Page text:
What Matters Cannot be Tested For

Sean McClure
2 min readFeb 18, 2024

I get that math techniques extend beyond simple examples, and thus mental math may not seem useful to deriving full-fledged challenges mathematically.

But I disagree.

The former has direct utility, but lacks what I consider to be the essence of mathematical reasoning. It is not reasoning to mindlessly shuffle symbols around, following the dictates of a prescribed convention.

Math occurs in the mind naturally, which is likely the only reason we keep coming back to it, and why many can’t help but scream “it’s the language of the universe!” or some other meaningless statement.

It’s not “tricks” the mind is doing (e.g. cross multiply to get an answer) it’s the movement and twisting of shapes and essences. It is intuition that leads, with math playing catch-up.

One could argue that learning cute little tricks is akin to being a good mechanic, and we all need mechanics. But a good mechanic feels their way through a problem. They know the moods and personalities of the systems they tinker with. They are not deterministic machines following designed conventions and hoping for the best.

Of course this isn’t just math. Every field has its mindless cogs who know the steps yet fail to intuit the most obvious patterns. Today’s math education speaks to the broader problem of filtering society for dumbness by teaching “hard” tricks stripped of meaning.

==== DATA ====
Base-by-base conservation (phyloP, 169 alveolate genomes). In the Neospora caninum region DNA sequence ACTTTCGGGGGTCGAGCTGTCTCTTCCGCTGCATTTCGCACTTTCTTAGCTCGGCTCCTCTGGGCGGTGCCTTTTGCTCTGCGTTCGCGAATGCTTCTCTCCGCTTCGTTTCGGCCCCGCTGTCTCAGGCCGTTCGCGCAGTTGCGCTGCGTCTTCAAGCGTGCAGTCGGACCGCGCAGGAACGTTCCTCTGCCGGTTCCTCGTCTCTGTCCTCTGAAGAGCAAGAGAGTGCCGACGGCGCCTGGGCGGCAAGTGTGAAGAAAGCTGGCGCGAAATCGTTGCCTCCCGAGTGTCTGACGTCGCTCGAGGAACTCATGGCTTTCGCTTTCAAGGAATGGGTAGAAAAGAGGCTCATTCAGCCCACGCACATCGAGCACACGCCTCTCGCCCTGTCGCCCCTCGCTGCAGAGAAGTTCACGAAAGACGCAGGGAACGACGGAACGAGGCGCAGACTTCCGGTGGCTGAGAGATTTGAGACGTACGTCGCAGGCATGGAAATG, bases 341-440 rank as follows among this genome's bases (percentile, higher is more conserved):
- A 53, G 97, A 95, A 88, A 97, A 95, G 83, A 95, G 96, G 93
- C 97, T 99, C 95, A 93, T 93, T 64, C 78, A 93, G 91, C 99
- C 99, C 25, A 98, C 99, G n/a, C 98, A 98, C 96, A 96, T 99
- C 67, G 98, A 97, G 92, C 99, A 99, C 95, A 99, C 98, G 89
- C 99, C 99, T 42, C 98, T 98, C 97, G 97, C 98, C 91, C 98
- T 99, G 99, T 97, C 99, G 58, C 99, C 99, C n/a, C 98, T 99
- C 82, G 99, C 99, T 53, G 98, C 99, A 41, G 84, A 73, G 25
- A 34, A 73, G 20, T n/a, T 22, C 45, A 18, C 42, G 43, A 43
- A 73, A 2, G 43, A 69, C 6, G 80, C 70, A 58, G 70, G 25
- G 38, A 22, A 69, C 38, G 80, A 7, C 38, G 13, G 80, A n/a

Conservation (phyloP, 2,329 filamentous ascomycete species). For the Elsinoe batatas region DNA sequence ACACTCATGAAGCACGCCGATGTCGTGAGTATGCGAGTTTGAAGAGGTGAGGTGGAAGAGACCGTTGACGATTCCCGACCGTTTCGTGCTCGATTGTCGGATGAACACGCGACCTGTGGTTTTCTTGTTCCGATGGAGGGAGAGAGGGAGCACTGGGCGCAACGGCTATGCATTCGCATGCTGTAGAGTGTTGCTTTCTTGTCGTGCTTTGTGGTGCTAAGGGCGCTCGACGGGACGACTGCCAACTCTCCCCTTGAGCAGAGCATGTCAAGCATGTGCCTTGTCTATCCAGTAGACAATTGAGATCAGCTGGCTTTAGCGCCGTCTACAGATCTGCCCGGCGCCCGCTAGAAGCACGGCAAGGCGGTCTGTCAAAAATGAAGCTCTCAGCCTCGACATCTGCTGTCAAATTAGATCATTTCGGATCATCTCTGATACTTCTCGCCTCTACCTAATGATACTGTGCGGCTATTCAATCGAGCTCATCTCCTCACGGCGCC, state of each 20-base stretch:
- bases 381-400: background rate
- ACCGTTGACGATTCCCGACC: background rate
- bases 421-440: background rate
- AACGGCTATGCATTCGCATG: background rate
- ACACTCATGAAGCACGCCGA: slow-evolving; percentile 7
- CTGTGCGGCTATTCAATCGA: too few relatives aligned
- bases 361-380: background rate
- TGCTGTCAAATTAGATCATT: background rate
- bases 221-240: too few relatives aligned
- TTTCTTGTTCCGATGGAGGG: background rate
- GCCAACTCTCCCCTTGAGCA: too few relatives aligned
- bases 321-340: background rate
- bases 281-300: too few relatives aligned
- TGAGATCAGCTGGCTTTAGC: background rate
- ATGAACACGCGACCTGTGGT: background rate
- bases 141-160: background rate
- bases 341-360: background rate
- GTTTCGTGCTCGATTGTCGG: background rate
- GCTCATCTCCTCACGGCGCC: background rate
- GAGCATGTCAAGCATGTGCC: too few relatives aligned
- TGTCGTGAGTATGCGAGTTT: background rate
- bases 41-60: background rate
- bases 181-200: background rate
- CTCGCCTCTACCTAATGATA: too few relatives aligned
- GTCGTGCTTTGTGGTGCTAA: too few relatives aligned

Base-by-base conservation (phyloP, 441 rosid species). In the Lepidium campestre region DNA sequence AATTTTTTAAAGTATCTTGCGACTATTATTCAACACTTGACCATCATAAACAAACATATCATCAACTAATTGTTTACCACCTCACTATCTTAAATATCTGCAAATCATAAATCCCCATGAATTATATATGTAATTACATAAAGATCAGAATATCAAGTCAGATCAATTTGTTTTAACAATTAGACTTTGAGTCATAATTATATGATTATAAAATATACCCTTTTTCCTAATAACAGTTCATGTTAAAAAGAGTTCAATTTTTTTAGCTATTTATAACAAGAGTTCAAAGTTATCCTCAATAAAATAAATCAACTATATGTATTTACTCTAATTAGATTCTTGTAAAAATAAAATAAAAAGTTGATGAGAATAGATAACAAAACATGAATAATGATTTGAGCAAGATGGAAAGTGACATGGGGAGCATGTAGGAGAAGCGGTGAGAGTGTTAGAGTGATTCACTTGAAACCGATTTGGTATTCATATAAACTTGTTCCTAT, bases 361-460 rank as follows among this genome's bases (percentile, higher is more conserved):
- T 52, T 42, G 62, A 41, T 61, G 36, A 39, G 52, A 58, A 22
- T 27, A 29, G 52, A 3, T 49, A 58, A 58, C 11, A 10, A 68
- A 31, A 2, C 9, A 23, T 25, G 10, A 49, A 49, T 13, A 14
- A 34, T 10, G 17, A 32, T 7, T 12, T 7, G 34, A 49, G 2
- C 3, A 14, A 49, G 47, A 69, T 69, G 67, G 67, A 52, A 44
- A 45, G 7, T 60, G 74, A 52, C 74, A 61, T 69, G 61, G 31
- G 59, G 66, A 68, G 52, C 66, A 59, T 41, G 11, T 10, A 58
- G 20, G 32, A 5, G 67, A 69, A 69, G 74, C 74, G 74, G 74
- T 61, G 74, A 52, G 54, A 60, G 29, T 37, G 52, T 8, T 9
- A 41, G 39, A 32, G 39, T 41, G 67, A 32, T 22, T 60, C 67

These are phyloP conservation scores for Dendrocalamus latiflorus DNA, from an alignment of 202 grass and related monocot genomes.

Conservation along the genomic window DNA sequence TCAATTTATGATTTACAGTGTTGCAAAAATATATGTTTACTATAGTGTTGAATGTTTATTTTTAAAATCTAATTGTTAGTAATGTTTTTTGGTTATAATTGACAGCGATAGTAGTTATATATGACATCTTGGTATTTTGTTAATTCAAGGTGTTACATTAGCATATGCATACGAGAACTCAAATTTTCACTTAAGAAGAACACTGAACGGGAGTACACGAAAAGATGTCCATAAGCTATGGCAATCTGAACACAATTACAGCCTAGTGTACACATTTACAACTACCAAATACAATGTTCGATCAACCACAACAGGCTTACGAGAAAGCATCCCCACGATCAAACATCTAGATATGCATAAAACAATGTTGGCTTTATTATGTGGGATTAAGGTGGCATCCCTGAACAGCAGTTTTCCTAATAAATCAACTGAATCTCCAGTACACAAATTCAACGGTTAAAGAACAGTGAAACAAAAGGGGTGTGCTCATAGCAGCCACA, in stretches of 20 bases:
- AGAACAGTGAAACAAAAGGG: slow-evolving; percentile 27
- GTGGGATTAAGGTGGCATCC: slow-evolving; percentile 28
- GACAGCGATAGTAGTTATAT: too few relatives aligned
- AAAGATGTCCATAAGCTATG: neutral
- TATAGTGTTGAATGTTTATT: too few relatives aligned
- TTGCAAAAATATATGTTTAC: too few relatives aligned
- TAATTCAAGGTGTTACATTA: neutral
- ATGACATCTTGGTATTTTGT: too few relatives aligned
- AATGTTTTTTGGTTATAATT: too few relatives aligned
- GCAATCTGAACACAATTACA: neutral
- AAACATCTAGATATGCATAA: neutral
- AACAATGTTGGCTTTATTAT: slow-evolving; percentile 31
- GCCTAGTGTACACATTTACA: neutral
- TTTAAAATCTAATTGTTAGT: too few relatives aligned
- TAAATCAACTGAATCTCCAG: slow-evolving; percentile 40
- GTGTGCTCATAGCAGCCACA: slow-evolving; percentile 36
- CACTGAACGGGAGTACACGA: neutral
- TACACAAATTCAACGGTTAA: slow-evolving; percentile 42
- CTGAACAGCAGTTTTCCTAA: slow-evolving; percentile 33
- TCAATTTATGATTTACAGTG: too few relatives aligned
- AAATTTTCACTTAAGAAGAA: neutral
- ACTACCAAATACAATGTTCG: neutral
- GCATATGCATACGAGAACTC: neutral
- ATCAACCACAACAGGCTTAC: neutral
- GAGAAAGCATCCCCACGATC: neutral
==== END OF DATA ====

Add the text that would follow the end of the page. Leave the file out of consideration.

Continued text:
Like any pseudoscientific test (e.g. IQ) we’re all supposed to pretend that narrow and mindless “solving” is “smart” when in reality it’s an assessment of genuine mental deficiency (e.g. if you’re really really good at solving meaningless problems you’re missing something humans evolved to have).

What matters in any vocation is what cannot be tested for. Nobody can test for mental math because you cannot explain the movement, twists and essences that you saw in your mind. Nobody can test the mechanic on how he felt his way towards the problem’s cause, let alone envisioned the solution. Nobody can test the pianist on how they mucked around the keys until something sounded good.

I’ll say it again. What matters cannot be tested for.

Don’t let schooling turn you into an idiot.



Sean McClure

Founder Kedion, Ph.D. Computational Chem, builds AI software, studies complexity, host of NonTrivial podcast.